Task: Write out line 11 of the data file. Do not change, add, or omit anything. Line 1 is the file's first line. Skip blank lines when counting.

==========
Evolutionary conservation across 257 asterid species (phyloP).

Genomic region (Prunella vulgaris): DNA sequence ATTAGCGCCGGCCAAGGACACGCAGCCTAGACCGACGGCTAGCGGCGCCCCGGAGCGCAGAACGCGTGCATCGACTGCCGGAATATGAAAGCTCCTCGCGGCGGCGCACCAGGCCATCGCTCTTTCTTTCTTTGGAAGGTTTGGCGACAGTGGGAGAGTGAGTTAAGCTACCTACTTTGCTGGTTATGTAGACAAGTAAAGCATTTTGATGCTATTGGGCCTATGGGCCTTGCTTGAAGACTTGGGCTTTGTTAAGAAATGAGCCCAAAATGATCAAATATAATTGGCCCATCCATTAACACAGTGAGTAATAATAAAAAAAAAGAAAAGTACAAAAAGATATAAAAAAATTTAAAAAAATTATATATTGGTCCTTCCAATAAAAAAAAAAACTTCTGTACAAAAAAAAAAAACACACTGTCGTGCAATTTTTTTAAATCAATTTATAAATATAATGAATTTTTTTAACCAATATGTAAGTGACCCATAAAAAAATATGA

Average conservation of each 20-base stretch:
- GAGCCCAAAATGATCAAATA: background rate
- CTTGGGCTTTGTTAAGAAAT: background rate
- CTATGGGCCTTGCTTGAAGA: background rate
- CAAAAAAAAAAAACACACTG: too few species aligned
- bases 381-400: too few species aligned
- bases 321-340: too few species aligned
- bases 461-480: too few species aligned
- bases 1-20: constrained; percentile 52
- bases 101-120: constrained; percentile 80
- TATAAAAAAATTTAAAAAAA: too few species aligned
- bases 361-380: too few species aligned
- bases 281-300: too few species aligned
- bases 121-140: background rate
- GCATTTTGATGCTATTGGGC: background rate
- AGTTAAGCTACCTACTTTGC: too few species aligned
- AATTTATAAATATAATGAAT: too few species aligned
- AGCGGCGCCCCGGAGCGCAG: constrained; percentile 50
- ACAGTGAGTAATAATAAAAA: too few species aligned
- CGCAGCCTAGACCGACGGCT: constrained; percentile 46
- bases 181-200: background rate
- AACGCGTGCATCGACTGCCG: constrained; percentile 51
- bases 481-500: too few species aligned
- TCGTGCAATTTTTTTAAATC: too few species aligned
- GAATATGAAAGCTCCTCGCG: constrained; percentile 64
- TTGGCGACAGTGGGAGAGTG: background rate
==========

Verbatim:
- bases 1-20: constrained; percentile 52